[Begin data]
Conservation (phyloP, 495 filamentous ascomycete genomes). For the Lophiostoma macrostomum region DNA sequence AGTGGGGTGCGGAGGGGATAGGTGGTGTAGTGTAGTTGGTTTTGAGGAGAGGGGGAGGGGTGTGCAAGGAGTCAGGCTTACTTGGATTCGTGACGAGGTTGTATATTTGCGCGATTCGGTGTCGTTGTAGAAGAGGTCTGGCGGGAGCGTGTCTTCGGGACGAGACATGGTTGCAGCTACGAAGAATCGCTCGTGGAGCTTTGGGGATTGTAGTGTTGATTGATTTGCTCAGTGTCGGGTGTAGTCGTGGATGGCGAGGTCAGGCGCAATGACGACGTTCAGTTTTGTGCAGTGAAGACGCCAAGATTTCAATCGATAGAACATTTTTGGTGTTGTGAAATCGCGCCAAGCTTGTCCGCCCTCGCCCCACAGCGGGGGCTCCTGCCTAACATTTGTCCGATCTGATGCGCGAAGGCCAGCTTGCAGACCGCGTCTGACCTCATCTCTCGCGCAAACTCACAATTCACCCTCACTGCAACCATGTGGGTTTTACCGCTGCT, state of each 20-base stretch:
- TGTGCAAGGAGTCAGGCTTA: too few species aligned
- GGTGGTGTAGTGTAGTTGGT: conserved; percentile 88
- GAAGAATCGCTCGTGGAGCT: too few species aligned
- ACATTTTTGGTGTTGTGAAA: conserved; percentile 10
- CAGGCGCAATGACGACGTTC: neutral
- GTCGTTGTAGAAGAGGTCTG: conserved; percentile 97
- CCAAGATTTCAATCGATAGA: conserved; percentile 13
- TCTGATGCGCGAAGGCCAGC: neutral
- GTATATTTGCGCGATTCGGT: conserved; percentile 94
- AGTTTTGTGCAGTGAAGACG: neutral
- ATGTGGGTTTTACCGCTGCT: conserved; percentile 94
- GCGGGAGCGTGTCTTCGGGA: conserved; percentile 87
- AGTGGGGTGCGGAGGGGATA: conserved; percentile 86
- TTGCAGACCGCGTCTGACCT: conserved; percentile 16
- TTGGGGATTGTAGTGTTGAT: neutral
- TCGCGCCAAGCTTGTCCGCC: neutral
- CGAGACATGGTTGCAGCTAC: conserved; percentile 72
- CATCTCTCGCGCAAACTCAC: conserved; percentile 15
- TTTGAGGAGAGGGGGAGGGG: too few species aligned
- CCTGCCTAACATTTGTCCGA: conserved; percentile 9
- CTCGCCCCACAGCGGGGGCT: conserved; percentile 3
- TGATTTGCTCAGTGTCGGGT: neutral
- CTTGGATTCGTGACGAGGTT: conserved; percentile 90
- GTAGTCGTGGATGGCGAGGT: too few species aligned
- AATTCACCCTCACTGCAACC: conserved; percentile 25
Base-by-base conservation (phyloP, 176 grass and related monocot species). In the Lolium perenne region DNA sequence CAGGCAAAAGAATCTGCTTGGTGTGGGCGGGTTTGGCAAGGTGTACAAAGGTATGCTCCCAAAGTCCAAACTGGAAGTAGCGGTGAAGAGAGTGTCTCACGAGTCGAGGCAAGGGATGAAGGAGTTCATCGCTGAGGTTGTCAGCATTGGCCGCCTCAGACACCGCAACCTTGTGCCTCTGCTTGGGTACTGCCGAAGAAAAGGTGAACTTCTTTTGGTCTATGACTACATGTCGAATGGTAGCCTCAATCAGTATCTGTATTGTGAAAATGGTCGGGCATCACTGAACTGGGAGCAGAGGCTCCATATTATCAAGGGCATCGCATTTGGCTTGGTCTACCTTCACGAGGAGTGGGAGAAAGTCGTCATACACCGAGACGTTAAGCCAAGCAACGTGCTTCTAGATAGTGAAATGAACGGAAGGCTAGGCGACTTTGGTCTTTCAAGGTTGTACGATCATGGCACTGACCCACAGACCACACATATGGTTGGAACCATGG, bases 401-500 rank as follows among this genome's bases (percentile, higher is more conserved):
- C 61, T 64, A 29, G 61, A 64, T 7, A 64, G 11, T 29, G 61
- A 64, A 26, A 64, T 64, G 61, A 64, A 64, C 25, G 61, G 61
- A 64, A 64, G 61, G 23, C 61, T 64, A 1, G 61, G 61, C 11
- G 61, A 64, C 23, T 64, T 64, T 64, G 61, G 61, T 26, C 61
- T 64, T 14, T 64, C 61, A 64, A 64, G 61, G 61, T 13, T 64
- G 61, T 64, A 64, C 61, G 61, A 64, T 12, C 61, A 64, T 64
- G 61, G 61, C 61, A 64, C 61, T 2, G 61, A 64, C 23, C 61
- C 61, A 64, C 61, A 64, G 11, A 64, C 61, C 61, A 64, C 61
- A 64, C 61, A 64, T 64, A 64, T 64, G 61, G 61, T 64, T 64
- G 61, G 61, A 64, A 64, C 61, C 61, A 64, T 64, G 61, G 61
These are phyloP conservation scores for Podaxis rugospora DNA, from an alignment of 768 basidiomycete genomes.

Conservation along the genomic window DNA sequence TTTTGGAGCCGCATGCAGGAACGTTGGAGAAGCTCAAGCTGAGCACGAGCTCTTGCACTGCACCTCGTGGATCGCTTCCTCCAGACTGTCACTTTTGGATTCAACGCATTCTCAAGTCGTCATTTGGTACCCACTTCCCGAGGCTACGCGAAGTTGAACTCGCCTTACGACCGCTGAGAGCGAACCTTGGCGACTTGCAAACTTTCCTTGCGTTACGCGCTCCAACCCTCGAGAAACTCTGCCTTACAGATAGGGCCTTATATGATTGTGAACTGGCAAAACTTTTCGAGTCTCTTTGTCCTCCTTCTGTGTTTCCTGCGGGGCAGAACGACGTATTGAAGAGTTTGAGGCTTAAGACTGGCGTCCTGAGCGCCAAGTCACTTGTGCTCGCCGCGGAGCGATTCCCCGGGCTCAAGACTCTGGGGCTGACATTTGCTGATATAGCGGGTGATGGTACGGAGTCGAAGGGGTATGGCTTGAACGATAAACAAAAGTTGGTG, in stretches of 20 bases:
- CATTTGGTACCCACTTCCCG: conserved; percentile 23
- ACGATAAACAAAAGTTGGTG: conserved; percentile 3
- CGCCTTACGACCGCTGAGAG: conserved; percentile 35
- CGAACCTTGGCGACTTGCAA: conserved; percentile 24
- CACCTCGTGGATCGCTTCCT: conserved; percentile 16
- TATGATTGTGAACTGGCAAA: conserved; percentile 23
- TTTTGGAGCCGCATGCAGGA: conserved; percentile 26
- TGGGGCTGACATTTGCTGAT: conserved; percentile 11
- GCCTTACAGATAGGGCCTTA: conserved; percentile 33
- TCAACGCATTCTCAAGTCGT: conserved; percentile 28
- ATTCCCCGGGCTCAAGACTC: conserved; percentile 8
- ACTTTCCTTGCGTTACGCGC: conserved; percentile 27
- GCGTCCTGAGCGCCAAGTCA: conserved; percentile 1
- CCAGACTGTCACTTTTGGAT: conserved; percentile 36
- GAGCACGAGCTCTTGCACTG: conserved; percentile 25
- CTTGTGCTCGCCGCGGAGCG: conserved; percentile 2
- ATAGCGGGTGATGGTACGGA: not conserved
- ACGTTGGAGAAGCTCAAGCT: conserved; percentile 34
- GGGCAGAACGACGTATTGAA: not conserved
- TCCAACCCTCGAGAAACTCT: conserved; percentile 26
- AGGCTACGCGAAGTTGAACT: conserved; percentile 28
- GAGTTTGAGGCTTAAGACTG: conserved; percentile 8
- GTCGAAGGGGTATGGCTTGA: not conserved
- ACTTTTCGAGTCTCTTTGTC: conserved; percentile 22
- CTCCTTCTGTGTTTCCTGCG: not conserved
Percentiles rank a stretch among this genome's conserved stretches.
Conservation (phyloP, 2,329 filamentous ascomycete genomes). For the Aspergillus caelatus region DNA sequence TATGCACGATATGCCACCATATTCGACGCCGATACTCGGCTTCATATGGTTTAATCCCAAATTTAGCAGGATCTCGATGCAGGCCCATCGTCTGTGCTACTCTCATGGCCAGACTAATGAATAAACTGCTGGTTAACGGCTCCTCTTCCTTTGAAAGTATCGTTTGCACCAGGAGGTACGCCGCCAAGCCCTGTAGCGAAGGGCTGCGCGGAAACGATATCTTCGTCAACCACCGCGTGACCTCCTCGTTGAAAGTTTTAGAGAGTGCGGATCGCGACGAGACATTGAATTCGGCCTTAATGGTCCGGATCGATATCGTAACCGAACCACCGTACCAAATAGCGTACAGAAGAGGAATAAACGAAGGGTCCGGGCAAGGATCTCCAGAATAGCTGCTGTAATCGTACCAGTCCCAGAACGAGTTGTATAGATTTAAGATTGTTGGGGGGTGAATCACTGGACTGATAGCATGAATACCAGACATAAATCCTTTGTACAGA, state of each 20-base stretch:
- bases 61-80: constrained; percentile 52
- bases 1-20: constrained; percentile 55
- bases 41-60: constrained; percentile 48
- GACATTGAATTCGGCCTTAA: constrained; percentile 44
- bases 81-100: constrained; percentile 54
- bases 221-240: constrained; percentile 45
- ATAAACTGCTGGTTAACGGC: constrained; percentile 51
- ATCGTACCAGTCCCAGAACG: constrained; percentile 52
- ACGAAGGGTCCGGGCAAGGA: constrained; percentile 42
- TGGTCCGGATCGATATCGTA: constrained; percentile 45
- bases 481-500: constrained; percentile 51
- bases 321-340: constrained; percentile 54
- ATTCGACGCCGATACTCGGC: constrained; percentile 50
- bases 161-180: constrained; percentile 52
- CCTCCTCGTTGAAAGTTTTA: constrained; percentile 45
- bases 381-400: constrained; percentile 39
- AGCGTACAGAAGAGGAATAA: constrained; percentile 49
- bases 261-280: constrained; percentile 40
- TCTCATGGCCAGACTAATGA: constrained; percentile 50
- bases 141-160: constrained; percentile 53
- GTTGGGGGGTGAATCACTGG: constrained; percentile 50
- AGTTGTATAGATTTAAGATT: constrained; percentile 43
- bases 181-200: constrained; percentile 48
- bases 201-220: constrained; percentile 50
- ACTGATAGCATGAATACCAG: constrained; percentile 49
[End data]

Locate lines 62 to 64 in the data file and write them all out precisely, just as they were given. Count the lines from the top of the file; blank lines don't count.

- GTCGAAGGGGTATGGCTTGA: not conserved
- ACTTTTCGAGTCTCTTTGTC: conserved; percentile 22
- CTCCTTCTGTGTTTCCTGCG: not conserved